A bunch of years ago I lost the sheath to my USMC Ka-Bar and went online looking to see where I could get a cheap replacement. I came across a web site with instructions on how to make a sheath without having to sew anything. Killer! So I looked at the pattern and fooled around with it until I made a passable sheath.
What you see in these photos is merely a demonstration, so don’t think this is the sheath I wear around with my proud Ka-Bar! My dad gave me some old leather for another project and I used the remains to pass on to ya’ll the way that I made a sheath for it.
What you’ll need.
You’ll need a few things to get started:
- A knife – obviously. Did I mention KA-BARs are great?
- Rule or tape measure.
- Rawhide material, heavy-duty canvas, or some similar material.
- Strips of rawhide or some other cordage.
It can be a little confusing, but I’ll to be as clear as I can. A picture is worth a thousand words, so don’t be afraid to study the pictures. Also, read all the way through first to get a better idea of how it all fits together. Let’s get started…
Note – I marked up the leather with a permanent marker as a demonstration. Don’t do this or your sheath will have ink marks all over it.
Step 1. Measurements.
Measure the length of the blade plus one inch and the length of the handle.
Below is the blade plus one inch.
Step 2. Drawing.
Draw a line around the blade giving yourself a little extra material. Flip the blade to it’s other side and do it again. The reason for this will become clear in a minute (see below).
Step 3. Measuring.
Measure the handle and then add a 1/2 length to it. This will be the belt loop (below). Then flip the knife to the other end and draw out the blade. Make this one a little wider. I’ll explain why in a bit.
Step 4. Connecting the dots.
Time to connect the dots and draw the outline of the sheath. Look at the example below.
Step 5. Cut it out.
This leather was thin enough that I was able to use a pair of scissors. In the picture I left more material on the left for reasons that will become clear shortly.
Step 6. Fold and trim.
Fold the big (folded) section in half and measure your knife against it. Trim off some of the excess.
Below you can see how I trimmed it.
Step 7. Lay out next piece.
Now you’ve got the folded half you just trimmed. Lay that over the other piece just to get a feel for how many slits you’ll need to cut.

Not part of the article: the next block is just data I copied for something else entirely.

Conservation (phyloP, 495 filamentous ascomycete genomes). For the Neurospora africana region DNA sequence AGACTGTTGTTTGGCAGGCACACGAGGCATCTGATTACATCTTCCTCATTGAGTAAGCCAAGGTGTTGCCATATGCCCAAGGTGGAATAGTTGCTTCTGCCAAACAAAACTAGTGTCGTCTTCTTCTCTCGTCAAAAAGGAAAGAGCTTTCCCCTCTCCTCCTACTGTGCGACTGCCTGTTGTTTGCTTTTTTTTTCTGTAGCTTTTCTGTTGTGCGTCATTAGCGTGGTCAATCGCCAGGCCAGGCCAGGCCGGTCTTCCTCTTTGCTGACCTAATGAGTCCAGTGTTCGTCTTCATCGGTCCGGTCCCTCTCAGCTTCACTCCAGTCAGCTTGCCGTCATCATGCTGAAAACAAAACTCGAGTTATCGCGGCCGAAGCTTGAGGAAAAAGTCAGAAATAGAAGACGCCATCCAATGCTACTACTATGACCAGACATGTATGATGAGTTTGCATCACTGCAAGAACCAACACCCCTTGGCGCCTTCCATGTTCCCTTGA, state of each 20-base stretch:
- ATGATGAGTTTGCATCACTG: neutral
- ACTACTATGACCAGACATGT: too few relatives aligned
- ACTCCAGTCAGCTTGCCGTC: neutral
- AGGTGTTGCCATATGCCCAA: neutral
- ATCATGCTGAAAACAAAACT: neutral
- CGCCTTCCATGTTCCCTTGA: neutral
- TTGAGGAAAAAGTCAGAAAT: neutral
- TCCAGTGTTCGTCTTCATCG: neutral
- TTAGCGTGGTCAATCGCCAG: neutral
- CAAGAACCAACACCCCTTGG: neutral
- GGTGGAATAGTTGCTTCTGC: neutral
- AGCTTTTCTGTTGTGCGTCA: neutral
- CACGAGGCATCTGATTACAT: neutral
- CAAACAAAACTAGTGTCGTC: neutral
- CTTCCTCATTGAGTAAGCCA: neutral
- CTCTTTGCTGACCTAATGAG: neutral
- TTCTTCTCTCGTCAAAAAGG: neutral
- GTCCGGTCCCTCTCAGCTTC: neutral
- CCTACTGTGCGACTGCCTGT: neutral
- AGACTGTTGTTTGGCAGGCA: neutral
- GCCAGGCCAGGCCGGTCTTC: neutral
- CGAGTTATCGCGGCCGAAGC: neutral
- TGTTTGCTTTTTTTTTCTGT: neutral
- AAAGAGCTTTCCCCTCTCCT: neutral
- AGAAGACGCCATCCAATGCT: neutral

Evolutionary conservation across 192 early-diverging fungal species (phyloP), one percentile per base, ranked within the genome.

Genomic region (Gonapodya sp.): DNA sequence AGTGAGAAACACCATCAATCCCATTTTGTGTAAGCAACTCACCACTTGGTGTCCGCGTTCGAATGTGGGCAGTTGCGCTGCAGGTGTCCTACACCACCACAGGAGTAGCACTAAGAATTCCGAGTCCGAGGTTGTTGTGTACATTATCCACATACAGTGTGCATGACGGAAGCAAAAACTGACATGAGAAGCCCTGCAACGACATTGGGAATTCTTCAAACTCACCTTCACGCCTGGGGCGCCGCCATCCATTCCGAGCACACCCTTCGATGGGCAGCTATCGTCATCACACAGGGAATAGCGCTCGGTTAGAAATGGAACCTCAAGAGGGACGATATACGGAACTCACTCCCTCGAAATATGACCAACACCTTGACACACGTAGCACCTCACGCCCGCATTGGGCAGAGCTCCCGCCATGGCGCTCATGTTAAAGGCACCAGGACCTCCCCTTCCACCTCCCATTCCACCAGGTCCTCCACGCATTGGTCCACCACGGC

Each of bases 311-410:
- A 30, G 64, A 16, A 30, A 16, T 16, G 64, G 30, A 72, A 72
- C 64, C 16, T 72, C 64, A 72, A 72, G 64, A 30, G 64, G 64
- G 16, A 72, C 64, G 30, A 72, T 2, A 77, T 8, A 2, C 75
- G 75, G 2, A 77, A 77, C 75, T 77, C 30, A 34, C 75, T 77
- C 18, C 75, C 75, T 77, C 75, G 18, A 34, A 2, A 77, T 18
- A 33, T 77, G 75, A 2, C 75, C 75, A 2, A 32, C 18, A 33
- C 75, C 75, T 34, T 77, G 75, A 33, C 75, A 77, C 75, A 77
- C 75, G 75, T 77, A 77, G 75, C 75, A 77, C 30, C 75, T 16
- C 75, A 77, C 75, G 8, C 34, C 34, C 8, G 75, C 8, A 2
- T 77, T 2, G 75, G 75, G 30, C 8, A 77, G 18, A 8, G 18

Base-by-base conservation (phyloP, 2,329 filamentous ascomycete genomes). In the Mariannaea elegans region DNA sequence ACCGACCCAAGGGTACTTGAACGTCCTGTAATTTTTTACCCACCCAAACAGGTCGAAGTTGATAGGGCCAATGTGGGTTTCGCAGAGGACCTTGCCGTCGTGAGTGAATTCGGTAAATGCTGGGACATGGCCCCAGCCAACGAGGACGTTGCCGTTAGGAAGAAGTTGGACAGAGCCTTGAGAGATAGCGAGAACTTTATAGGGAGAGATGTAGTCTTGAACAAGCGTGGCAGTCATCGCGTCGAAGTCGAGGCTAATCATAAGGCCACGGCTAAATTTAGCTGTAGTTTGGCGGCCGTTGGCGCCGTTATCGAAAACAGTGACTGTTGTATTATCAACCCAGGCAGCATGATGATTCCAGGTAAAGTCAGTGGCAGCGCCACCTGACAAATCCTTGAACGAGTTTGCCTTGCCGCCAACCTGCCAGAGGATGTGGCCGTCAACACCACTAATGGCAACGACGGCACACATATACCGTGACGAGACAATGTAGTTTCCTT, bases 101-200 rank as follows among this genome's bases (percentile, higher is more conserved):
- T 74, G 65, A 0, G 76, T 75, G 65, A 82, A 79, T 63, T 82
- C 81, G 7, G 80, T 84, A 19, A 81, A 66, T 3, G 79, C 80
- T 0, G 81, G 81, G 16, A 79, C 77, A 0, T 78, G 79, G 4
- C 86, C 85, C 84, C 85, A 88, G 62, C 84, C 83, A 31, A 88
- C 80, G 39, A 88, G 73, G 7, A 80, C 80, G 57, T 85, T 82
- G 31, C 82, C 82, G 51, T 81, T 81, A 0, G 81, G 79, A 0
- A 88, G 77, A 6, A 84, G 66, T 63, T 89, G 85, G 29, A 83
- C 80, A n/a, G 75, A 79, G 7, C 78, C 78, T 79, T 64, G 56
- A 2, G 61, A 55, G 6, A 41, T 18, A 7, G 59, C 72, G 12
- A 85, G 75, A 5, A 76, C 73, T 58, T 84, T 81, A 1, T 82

Step 8. Making slits.
This is the tricky part. On the end that has the big piece you haven’t trimmed yet start making some slits like in the picture below. This is where the part that holds the knife will slip into. (This is the secret of not having to sew anything.) You’ll have to experiment to figure out how many slits you’ll need for your particular blade. I have my knife stuck through there, but you’ll need to make the slits a little bigger to fit the other piece through.
Step 9. Weaving.
Once you have the slits cut take the folded half, which I think of as the “sheath proper,” and weave it through the slits in the bigger piece. Again, you’ll have to play with this to get it just right.
Step 10. Cutting rawhide.
Cut a piece of rawhide to tie around the handle of the knife to keep it in place. In the other sheath I made I cut a slit for the handle-tie rawhide so I wouldn’t lose it when I was using the knife. (That’s not pictured here.) Below is a picture of the back of the sheath – the part that will ride against your leg.
Obviously this is just a sample sheath I whipped together for the purpose of this post. If you take your time and do it right you can really create a very nice sheath for next to nothing.
As cool as this is I’d love to claim all the credit for it, but you can see the original sheath and a pattern here. I found this when I was going through my debt reduction days and didn’t want to spend the money on a sheath. I also like it because you can tailor it to any knife at all.
The fit is very important. Too much space in the slits and the knife will fit loosely. Too tight and it won’t fit at all or you’ll cut the leather. I didn’t get it right until about the third time I tried it.
BTW: I know the knife in the picture is a little beat up, but that’s because I actually use my knives.